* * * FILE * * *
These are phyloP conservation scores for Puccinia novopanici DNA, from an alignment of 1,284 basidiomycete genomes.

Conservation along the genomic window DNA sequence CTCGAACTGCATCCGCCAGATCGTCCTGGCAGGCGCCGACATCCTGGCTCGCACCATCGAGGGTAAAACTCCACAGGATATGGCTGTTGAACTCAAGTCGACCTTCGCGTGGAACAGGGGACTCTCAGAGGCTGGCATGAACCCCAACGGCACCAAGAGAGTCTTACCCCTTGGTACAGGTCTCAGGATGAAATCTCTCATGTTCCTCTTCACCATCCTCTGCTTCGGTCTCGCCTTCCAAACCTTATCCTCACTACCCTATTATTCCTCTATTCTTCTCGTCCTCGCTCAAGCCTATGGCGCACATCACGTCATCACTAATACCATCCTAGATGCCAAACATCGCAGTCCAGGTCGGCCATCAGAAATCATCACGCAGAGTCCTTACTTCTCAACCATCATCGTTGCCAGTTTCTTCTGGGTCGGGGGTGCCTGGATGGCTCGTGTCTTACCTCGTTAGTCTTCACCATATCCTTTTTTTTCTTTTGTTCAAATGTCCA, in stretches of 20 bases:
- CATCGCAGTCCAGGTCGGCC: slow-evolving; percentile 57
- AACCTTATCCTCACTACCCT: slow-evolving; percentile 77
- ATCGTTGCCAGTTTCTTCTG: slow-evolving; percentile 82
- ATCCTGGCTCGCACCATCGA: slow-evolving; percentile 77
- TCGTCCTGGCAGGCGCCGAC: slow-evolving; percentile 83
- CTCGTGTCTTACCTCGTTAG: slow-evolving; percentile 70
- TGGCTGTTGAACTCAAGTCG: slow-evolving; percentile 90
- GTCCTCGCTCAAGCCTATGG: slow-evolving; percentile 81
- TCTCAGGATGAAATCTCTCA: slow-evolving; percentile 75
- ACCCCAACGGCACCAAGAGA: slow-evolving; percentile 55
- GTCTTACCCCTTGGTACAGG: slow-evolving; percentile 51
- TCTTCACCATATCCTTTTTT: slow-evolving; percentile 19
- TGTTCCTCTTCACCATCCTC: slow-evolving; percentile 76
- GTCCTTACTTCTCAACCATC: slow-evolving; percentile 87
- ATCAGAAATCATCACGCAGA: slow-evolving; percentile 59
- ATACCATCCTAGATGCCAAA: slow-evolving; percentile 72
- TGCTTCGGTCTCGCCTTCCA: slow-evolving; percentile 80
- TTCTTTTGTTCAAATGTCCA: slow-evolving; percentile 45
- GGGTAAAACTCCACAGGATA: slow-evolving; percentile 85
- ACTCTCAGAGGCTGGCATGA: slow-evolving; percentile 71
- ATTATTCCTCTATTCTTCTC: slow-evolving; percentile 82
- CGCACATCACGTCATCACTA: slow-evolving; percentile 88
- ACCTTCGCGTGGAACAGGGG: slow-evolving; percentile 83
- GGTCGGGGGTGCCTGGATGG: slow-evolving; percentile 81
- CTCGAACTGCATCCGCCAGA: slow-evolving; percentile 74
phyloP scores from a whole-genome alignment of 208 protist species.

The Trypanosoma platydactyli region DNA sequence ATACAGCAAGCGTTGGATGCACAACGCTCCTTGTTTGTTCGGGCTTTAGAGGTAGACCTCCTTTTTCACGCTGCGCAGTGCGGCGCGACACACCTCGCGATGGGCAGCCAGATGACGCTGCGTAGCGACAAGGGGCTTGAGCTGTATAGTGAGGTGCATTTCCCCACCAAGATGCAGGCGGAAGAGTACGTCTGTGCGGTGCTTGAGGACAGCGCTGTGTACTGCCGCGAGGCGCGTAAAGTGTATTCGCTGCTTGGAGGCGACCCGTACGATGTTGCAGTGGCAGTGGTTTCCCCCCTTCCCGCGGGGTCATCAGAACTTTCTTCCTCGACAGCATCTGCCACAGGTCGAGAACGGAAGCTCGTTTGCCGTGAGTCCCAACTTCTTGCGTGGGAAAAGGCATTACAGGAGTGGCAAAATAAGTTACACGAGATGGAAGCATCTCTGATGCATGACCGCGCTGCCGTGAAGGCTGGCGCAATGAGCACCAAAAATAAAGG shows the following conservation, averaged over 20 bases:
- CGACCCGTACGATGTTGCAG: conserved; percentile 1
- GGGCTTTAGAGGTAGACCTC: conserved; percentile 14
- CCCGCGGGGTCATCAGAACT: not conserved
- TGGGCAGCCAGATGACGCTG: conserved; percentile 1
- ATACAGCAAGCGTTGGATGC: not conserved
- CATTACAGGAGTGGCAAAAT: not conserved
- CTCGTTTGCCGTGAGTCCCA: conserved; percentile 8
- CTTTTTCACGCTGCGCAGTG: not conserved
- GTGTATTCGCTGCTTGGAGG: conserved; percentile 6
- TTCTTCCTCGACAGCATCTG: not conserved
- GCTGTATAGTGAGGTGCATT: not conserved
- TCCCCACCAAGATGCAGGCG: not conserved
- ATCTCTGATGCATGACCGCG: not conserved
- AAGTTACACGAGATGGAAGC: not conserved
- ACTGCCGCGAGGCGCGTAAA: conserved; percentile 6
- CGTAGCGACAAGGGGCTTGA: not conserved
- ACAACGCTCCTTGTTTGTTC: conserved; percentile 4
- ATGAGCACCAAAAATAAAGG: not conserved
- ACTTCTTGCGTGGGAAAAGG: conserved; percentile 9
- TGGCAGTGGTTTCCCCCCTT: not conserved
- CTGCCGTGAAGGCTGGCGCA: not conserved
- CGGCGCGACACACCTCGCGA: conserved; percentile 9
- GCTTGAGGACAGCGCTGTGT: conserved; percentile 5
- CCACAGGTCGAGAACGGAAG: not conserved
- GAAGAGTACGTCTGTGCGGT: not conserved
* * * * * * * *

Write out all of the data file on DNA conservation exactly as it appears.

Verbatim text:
These are phyloP conservation scores for Puccinia novopanici DNA, from an alignment of 1,284 basidiomycete genomes.

Conservation along the genomic window DNA sequence CTCGAACTGCATCCGCCAGATCGTCCTGGCAGGCGCCGACATCCTGGCTCGCACCATCGAGGGTAAAACTCCACAGGATATGGCTGTTGAACTCAAGTCGACCTTCGCGTGGAACAGGGGACTCTCAGAGGCTGGCATGAACCCCAACGGCACCAAGAGAGTCTTACCCCTTGGTACAGGTCTCAGGATGAAATCTCTCATGTTCCTCTTCACCATCCTCTGCTTCGGTCTCGCCTTCCAAACCTTATCCTCACTACCCTATTATTCCTCTATTCTTCTCGTCCTCGCTCAAGCCTATGGCGCACATCACGTCATCACTAATACCATCCTAGATGCCAAACATCGCAGTCCAGGTCGGCCATCAGAAATCATCACGCAGAGTCCTTACTTCTCAACCATCATCGTTGCCAGTTTCTTCTGGGTCGGGGGTGCCTGGATGGCTCGTGTCTTACCTCGTTAGTCTTCACCATATCCTTTTTTTTCTTTTGTTCAAATGTCCA, in stretches of 20 bases:
- CATCGCAGTCCAGGTCGGCC: slow-evolving; percentile 57
- AACCTTATCCTCACTACCCT: slow-evolving; percentile 77
- ATCGTTGCCAGTTTCTTCTG: slow-evolving; percentile 82
- ATCCTGGCTCGCACCATCGA: slow-evolving; percentile 77
- TCGTCCTGGCAGGCGCCGAC: slow-evolving; percentile 83
- CTCGTGTCTTACCTCGTTAG: slow-evolving; percentile 70
- TGGCTGTTGAACTCAAGTCG: slow-evolving; percentile 90
- GTCCTCGCTCAAGCCTATGG: slow-evolving; percentile 81
- TCTCAGGATGAAATCTCTCA: slow-evolving; percentile 75
- ACCCCAACGGCACCAAGAGA: slow-evolving; percentile 55
- GTCTTACCCCTTGGTACAGG: slow-evolving; percentile 51
- TCTTCACCATATCCTTTTTT: slow-evolving; percentile 19
- TGTTCCTCTTCACCATCCTC: slow-evolving; percentile 76
- GTCCTTACTTCTCAACCATC: slow-evolving; percentile 87
- ATCAGAAATCATCACGCAGA: slow-evolving; percentile 59
- ATACCATCCTAGATGCCAAA: slow-evolving; percentile 72
- TGCTTCGGTCTCGCCTTCCA: slow-evolving; percentile 80
- TTCTTTTGTTCAAATGTCCA: slow-evolving; percentile 45
- GGGTAAAACTCCACAGGATA: slow-evolving; percentile 85
- ACTCTCAGAGGCTGGCATGA: slow-evolving; percentile 71
- ATTATTCCTCTATTCTTCTC: slow-evolving; percentile 82
- CGCACATCACGTCATCACTA: slow-evolving; percentile 88
- ACCTTCGCGTGGAACAGGGG: slow-evolving; percentile 83
- GGTCGGGGGTGCCTGGATGG: slow-evolving; percentile 81
- CTCGAACTGCATCCGCCAGA: slow-evolving; percentile 74
phyloP scores from a whole-genome alignment of 208 protist species.

The Trypanosoma platydactyli region DNA sequence ATACAGCAAGCGTTGGATGCACAACGCTCCTTGTTTGTTCGGGCTTTAGAGGTAGACCTCCTTTTTCACGCTGCGCAGTGCGGCGCGACACACCTCGCGATGGGCAGCCAGATGACGCTGCGTAGCGACAAGGGGCTTGAGCTGTATAGTGAGGTGCATTTCCCCACCAAGATGCAGGCGGAAGAGTACGTCTGTGCGGTGCTTGAGGACAGCGCTGTGTACTGCCGCGAGGCGCGTAAAGTGTATTCGCTGCTTGGAGGCGACCCGTACGATGTTGCAGTGGCAGTGGTTTCCCCCCTTCCCGCGGGGTCATCAGAACTTTCTTCCTCGACAGCATCTGCCACAGGTCGAGAACGGAAGCTCGTTTGCCGTGAGTCCCAACTTCTTGCGTGGGAAAAGGCATTACAGGAGTGGCAAAATAAGTTACACGAGATGGAAGCATCTCTGATGCATGACCGCGCTGCCGTGAAGGCTGGCGCAATGAGCACCAAAAATAAAGG shows the following conservation, averaged over 20 bases:
- CGACCCGTACGATGTTGCAG: conserved; percentile 1
- GGGCTTTAGAGGTAGACCTC: conserved; percentile 14
- CCCGCGGGGTCATCAGAACT: not conserved
- TGGGCAGCCAGATGACGCTG: conserved; percentile 1
- ATACAGCAAGCGTTGGATGC: not conserved
- CATTACAGGAGTGGCAAAAT: not conserved
- CTCGTTTGCCGTGAGTCCCA: conserved; percentile 8
- CTTTTTCACGCTGCGCAGTG: not conserved
- GTGTATTCGCTGCTTGGAGG: conserved; percentile 6
- TTCTTCCTCGACAGCATCTG: not conserved
- GCTGTATAGTGAGGTGCATT: not conserved
- TCCCCACCAAGATGCAGGCG: not conserved
- ATCTCTGATGCATGACCGCG: not conserved
- AAGTTACACGAGATGGAAGC: not conserved
- ACTGCCGCGAGGCGCGTAAA: conserved; percentile 6
- CGTAGCGACAAGGGGCTTGA: not conserved
- ACAACGCTCCTTGTTTGTTC: conserved; percentile 4
- ATGAGCACCAAAAATAAAGG: not conserved
- ACTTCTTGCGTGGGAAAAGG: conserved; percentile 9
- TGGCAGTGGTTTCCCCCCTT: not conserved
- CTGCCGTGAAGGCTGGCGCA: not conserved
- CGGCGCGACACACCTCGCGA: conserved; percentile 9
- GCTTGAGGACAGCGCTGTGT: conserved; percentile 5
- CCACAGGTCGAGAACGGAAG: not conserved
- GAAGAGTACGTCTGTGCGGT: not conserved